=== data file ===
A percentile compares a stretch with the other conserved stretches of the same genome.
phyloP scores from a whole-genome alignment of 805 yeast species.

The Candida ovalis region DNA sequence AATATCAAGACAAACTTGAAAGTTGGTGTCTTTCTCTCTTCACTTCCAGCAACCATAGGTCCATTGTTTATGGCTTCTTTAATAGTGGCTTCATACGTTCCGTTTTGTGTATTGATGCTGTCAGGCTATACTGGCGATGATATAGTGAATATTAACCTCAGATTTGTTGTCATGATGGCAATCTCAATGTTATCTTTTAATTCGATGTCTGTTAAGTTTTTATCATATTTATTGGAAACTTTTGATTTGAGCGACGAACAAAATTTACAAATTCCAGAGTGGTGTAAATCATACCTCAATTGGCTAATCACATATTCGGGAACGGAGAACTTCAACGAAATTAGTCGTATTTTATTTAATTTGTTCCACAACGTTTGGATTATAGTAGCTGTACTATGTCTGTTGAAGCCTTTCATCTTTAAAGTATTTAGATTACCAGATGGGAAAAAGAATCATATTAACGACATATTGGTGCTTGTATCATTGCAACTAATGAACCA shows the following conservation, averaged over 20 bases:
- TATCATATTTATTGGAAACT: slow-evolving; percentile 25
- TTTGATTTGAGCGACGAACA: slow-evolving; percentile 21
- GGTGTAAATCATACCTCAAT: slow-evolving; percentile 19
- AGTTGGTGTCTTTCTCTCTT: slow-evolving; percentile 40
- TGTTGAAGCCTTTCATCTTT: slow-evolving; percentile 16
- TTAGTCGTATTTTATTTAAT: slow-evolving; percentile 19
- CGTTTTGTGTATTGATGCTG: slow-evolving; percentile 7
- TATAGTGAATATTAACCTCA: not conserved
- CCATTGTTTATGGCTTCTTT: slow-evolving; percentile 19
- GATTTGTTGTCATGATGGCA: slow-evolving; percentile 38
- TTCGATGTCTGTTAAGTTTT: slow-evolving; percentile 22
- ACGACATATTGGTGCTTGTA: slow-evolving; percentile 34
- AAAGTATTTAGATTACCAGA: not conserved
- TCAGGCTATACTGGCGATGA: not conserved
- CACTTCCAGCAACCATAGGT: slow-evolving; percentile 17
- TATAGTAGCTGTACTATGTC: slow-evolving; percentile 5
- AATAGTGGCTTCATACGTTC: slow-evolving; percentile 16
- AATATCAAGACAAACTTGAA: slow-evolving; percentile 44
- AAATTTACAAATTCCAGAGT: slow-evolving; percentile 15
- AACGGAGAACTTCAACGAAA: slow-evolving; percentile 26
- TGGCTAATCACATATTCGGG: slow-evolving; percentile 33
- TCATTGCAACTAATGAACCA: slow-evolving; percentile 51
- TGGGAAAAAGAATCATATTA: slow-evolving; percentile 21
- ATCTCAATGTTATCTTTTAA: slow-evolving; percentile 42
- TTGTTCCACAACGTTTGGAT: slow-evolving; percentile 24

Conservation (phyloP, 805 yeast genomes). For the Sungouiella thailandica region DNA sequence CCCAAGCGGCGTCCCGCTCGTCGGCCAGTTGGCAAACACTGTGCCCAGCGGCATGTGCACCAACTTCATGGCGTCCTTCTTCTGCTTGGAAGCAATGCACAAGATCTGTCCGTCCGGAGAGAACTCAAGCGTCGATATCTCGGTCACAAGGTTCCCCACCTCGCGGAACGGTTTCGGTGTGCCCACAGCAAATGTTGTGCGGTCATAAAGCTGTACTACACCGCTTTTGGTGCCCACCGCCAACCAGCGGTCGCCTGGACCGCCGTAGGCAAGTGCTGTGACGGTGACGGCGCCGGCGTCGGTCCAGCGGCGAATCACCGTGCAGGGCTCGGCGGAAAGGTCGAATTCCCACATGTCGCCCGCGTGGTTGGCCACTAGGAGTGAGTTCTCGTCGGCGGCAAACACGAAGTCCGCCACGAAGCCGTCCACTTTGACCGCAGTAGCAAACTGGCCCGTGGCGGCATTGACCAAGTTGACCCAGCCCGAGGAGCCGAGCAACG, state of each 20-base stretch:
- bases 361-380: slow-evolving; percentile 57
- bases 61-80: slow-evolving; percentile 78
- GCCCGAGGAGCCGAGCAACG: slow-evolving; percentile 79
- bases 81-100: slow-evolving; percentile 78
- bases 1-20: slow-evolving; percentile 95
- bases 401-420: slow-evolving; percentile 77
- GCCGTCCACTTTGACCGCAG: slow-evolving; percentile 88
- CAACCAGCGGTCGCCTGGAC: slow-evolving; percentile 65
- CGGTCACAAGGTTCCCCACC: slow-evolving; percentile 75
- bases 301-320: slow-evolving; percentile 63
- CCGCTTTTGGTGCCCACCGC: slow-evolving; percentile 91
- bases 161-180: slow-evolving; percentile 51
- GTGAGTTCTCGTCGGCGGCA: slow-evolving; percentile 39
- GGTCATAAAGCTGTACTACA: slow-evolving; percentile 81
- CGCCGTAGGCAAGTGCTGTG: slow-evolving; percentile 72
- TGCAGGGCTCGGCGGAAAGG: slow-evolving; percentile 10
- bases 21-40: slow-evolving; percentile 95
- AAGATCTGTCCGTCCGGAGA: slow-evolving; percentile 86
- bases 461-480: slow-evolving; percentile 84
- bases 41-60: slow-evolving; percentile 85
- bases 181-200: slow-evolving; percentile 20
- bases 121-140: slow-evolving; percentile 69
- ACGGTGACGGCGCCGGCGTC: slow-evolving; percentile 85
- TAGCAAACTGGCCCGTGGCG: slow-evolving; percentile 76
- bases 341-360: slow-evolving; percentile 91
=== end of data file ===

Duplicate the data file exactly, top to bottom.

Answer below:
A percentile compares a stretch with the other conserved stretches of the same genome.
phyloP scores from a whole-genome alignment of 805 yeast species.

The Candida ovalis region DNA sequence AATATCAAGACAAACTTGAAAGTTGGTGTCTTTCTCTCTTCACTTCCAGCAACCATAGGTCCATTGTTTATGGCTTCTTTAATAGTGGCTTCATACGTTCCGTTTTGTGTATTGATGCTGTCAGGCTATACTGGCGATGATATAGTGAATATTAACCTCAGATTTGTTGTCATGATGGCAATCTCAATGTTATCTTTTAATTCGATGTCTGTTAAGTTTTTATCATATTTATTGGAAACTTTTGATTTGAGCGACGAACAAAATTTACAAATTCCAGAGTGGTGTAAATCATACCTCAATTGGCTAATCACATATTCGGGAACGGAGAACTTCAACGAAATTAGTCGTATTTTATTTAATTTGTTCCACAACGTTTGGATTATAGTAGCTGTACTATGTCTGTTGAAGCCTTTCATCTTTAAAGTATTTAGATTACCAGATGGGAAAAAGAATCATATTAACGACATATTGGTGCTTGTATCATTGCAACTAATGAACCA shows the following conservation, averaged over 20 bases:
- TATCATATTTATTGGAAACT: slow-evolving; percentile 25
- TTTGATTTGAGCGACGAACA: slow-evolving; percentile 21
- GGTGTAAATCATACCTCAAT: slow-evolving; percentile 19
- AGTTGGTGTCTTTCTCTCTT: slow-evolving; percentile 40
- TGTTGAAGCCTTTCATCTTT: slow-evolving; percentile 16
- TTAGTCGTATTTTATTTAAT: slow-evolving; percentile 19
- CGTTTTGTGTATTGATGCTG: slow-evolving; percentile 7
- TATAGTGAATATTAACCTCA: not conserved
- CCATTGTTTATGGCTTCTTT: slow-evolving; percentile 19
- GATTTGTTGTCATGATGGCA: slow-evolving; percentile 38
- TTCGATGTCTGTTAAGTTTT: slow-evolving; percentile 22
- ACGACATATTGGTGCTTGTA: slow-evolving; percentile 34
- AAAGTATTTAGATTACCAGA: not conserved
- TCAGGCTATACTGGCGATGA: not conserved
- CACTTCCAGCAACCATAGGT: slow-evolving; percentile 17
- TATAGTAGCTGTACTATGTC: slow-evolving; percentile 5
- AATAGTGGCTTCATACGTTC: slow-evolving; percentile 16
- AATATCAAGACAAACTTGAA: slow-evolving; percentile 44
- AAATTTACAAATTCCAGAGT: slow-evolving; percentile 15
- AACGGAGAACTTCAACGAAA: slow-evolving; percentile 26
- TGGCTAATCACATATTCGGG: slow-evolving; percentile 33
- TCATTGCAACTAATGAACCA: slow-evolving; percentile 51
- TGGGAAAAAGAATCATATTA: slow-evolving; percentile 21
- ATCTCAATGTTATCTTTTAA: slow-evolving; percentile 42
- TTGTTCCACAACGTTTGGAT: slow-evolving; percentile 24

Conservation (phyloP, 805 yeast genomes). For the Sungouiella thailandica region DNA sequence CCCAAGCGGCGTCCCGCTCGTCGGCCAGTTGGCAAACACTGTGCCCAGCGGCATGTGCACCAACTTCATGGCGTCCTTCTTCTGCTTGGAAGCAATGCACAAGATCTGTCCGTCCGGAGAGAACTCAAGCGTCGATATCTCGGTCACAAGGTTCCCCACCTCGCGGAACGGTTTCGGTGTGCCCACAGCAAATGTTGTGCGGTCATAAAGCTGTACTACACCGCTTTTGGTGCCCACCGCCAACCAGCGGTCGCCTGGACCGCCGTAGGCAAGTGCTGTGACGGTGACGGCGCCGGCGTCGGTCCAGCGGCGAATCACCGTGCAGGGCTCGGCGGAAAGGTCGAATTCCCACATGTCGCCCGCGTGGTTGGCCACTAGGAGTGAGTTCTCGTCGGCGGCAAACACGAAGTCCGCCACGAAGCCGTCCACTTTGACCGCAGTAGCAAACTGGCCCGTGGCGGCATTGACCAAGTTGACCCAGCCCGAGGAGCCGAGCAACG, state of each 20-base stretch:
- bases 361-380: slow-evolving; percentile 57
- bases 61-80: slow-evolving; percentile 78
- GCCCGAGGAGCCGAGCAACG: slow-evolving; percentile 79
- bases 81-100: slow-evolving; percentile 78
- bases 1-20: slow-evolving; percentile 95
- bases 401-420: slow-evolving; percentile 77
- GCCGTCCACTTTGACCGCAG: slow-evolving; percentile 88
- CAACCAGCGGTCGCCTGGAC: slow-evolving; percentile 65
- CGGTCACAAGGTTCCCCACC: slow-evolving; percentile 75
- bases 301-320: slow-evolving; percentile 63
- CCGCTTTTGGTGCCCACCGC: slow-evolving; percentile 91
- bases 161-180: slow-evolving; percentile 51
- GTGAGTTCTCGTCGGCGGCA: slow-evolving; percentile 39
- GGTCATAAAGCTGTACTACA: slow-evolving; percentile 81
- CGCCGTAGGCAAGTGCTGTG: slow-evolving; percentile 72
- TGCAGGGCTCGGCGGAAAGG: slow-evolving; percentile 10
- bases 21-40: slow-evolving; percentile 95
- AAGATCTGTCCGTCCGGAGA: slow-evolving; percentile 86
- bases 461-480: slow-evolving; percentile 84
- bases 41-60: slow-evolving; percentile 85
- bases 181-200: slow-evolving; percentile 20
- bases 121-140: slow-evolving; percentile 69
- ACGGTGACGGCGCCGGCGTC: slow-evolving; percentile 85
- TAGCAAACTGGCCCGTGGCG: slow-evolving; percentile 76
- bases 341-360: slow-evolving; percentile 91